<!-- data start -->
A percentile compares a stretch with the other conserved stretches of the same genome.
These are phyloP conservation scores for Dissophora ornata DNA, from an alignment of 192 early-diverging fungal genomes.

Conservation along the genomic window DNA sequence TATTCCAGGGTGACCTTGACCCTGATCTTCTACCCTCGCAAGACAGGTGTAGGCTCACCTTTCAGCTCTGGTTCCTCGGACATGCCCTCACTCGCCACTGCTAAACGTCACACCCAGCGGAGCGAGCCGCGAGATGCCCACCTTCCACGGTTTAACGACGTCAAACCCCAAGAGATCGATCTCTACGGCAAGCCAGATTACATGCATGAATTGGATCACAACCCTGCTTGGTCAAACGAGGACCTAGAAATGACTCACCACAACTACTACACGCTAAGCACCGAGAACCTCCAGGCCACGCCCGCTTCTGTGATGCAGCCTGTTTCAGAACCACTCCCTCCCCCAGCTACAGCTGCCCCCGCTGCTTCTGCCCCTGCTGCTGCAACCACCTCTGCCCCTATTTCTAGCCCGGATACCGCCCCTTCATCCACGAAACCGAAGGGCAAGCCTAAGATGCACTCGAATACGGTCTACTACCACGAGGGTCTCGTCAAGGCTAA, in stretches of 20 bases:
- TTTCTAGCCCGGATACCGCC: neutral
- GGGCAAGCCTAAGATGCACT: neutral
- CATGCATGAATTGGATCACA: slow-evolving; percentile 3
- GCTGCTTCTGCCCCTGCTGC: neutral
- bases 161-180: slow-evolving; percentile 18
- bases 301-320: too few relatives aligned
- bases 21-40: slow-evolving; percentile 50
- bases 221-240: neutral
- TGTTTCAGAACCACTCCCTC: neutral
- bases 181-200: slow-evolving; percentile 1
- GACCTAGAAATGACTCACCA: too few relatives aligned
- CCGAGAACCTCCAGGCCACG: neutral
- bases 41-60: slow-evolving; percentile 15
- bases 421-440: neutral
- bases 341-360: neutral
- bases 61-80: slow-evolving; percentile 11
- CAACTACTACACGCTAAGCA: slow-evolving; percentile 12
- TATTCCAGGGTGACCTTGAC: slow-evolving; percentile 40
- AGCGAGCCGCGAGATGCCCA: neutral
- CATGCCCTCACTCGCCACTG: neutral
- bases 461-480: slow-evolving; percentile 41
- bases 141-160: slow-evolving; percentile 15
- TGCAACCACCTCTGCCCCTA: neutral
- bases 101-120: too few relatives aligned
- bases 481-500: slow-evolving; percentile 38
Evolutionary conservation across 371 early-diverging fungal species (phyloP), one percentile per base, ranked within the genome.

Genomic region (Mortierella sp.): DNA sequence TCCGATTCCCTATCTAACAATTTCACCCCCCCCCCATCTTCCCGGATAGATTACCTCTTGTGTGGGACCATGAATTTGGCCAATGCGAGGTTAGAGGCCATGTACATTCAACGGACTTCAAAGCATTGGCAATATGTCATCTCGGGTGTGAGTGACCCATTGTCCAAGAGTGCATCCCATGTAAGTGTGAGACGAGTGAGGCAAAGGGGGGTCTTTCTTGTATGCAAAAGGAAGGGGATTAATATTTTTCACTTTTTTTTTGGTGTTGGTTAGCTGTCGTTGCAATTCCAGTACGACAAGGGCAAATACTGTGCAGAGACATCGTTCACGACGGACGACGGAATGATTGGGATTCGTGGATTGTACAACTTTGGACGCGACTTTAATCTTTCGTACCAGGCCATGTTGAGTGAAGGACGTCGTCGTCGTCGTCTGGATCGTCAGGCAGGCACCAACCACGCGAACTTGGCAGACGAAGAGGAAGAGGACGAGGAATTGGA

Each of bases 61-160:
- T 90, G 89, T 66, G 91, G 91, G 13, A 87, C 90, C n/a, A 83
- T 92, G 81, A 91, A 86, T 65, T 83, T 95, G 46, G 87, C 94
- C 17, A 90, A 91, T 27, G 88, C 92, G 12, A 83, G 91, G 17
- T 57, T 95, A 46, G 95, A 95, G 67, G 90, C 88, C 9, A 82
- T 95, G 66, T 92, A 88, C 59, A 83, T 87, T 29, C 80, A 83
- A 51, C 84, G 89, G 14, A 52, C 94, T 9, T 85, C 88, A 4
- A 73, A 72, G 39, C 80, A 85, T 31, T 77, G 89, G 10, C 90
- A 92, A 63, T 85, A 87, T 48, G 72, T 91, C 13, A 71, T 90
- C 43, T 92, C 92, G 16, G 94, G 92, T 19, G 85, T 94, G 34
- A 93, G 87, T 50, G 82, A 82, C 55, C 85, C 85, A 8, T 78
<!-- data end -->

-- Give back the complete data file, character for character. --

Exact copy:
A percentile compares a stretch with the other conserved stretches of the same genome.
These are phyloP conservation scores for Dissophora ornata DNA, from an alignment of 192 early-diverging fungal genomes.

Conservation along the genomic window DNA sequence TATTCCAGGGTGACCTTGACCCTGATCTTCTACCCTCGCAAGACAGGTGTAGGCTCACCTTTCAGCTCTGGTTCCTCGGACATGCCCTCACTCGCCACTGCTAAACGTCACACCCAGCGGAGCGAGCCGCGAGATGCCCACCTTCCACGGTTTAACGACGTCAAACCCCAAGAGATCGATCTCTACGGCAAGCCAGATTACATGCATGAATTGGATCACAACCCTGCTTGGTCAAACGAGGACCTAGAAATGACTCACCACAACTACTACACGCTAAGCACCGAGAACCTCCAGGCCACGCCCGCTTCTGTGATGCAGCCTGTTTCAGAACCACTCCCTCCCCCAGCTACAGCTGCCCCCGCTGCTTCTGCCCCTGCTGCTGCAACCACCTCTGCCCCTATTTCTAGCCCGGATACCGCCCCTTCATCCACGAAACCGAAGGGCAAGCCTAAGATGCACTCGAATACGGTCTACTACCACGAGGGTCTCGTCAAGGCTAA, in stretches of 20 bases:
- TTTCTAGCCCGGATACCGCC: neutral
- GGGCAAGCCTAAGATGCACT: neutral
- CATGCATGAATTGGATCACA: slow-evolving; percentile 3
- GCTGCTTCTGCCCCTGCTGC: neutral
- bases 161-180: slow-evolving; percentile 18
- bases 301-320: too few relatives aligned
- bases 21-40: slow-evolving; percentile 50
- bases 221-240: neutral
- TGTTTCAGAACCACTCCCTC: neutral
- bases 181-200: slow-evolving; percentile 1
- GACCTAGAAATGACTCACCA: too few relatives aligned
- CCGAGAACCTCCAGGCCACG: neutral
- bases 41-60: slow-evolving; percentile 15
- bases 421-440: neutral
- bases 341-360: neutral
- bases 61-80: slow-evolving; percentile 11
- CAACTACTACACGCTAAGCA: slow-evolving; percentile 12
- TATTCCAGGGTGACCTTGAC: slow-evolving; percentile 40
- AGCGAGCCGCGAGATGCCCA: neutral
- CATGCCCTCACTCGCCACTG: neutral
- bases 461-480: slow-evolving; percentile 41
- bases 141-160: slow-evolving; percentile 15
- TGCAACCACCTCTGCCCCTA: neutral
- bases 101-120: too few relatives aligned
- bases 481-500: slow-evolving; percentile 38
Evolutionary conservation across 371 early-diverging fungal species (phyloP), one percentile per base, ranked within the genome.

Genomic region (Mortierella sp.): DNA sequence TCCGATTCCCTATCTAACAATTTCACCCCCCCCCCATCTTCCCGGATAGATTACCTCTTGTGTGGGACCATGAATTTGGCCAATGCGAGGTTAGAGGCCATGTACATTCAACGGACTTCAAAGCATTGGCAATATGTCATCTCGGGTGTGAGTGACCCATTGTCCAAGAGTGCATCCCATGTAAGTGTGAGACGAGTGAGGCAAAGGGGGGTCTTTCTTGTATGCAAAAGGAAGGGGATTAATATTTTTCACTTTTTTTTTGGTGTTGGTTAGCTGTCGTTGCAATTCCAGTACGACAAGGGCAAATACTGTGCAGAGACATCGTTCACGACGGACGACGGAATGATTGGGATTCGTGGATTGTACAACTTTGGACGCGACTTTAATCTTTCGTACCAGGCCATGTTGAGTGAAGGACGTCGTCGTCGTCGTCTGGATCGTCAGGCAGGCACCAACCACGCGAACTTGGCAGACGAAGAGGAAGAGGACGAGGAATTGGA

Each of bases 61-160:
- T 90, G 89, T 66, G 91, G 91, G 13, A 87, C 90, C n/a, A 83
- T 92, G 81, A 91, A 86, T 65, T 83, T 95, G 46, G 87, C 94
- C 17, A 90, A 91, T 27, G 88, C 92, G 12, A 83, G 91, G 17
- T 57, T 95, A 46, G 95, A 95, G 67, G 90, C 88, C 9, A 82
- T 95, G 66, T 92, A 88, C 59, A 83, T 87, T 29, C 80, A 83
- A 51, C 84, G 89, G 14, A 52, C 94, T 9, T 85, C 88, A 4
- A 73, A 72, G 39, C 80, A 85, T 31, T 77, G 89, G 10, C 90
- A 92, A 63, T 85, A 87, T 48, G 72, T 91, C 13, A 71, T 90
- C 43, T 92, C 92, G 16, G 94, G 92, T 19, G 85, T 94, G 34
- A 93, G 87, T 50, G 82, A 82, C 55, C 85, C 85, A 8, T 78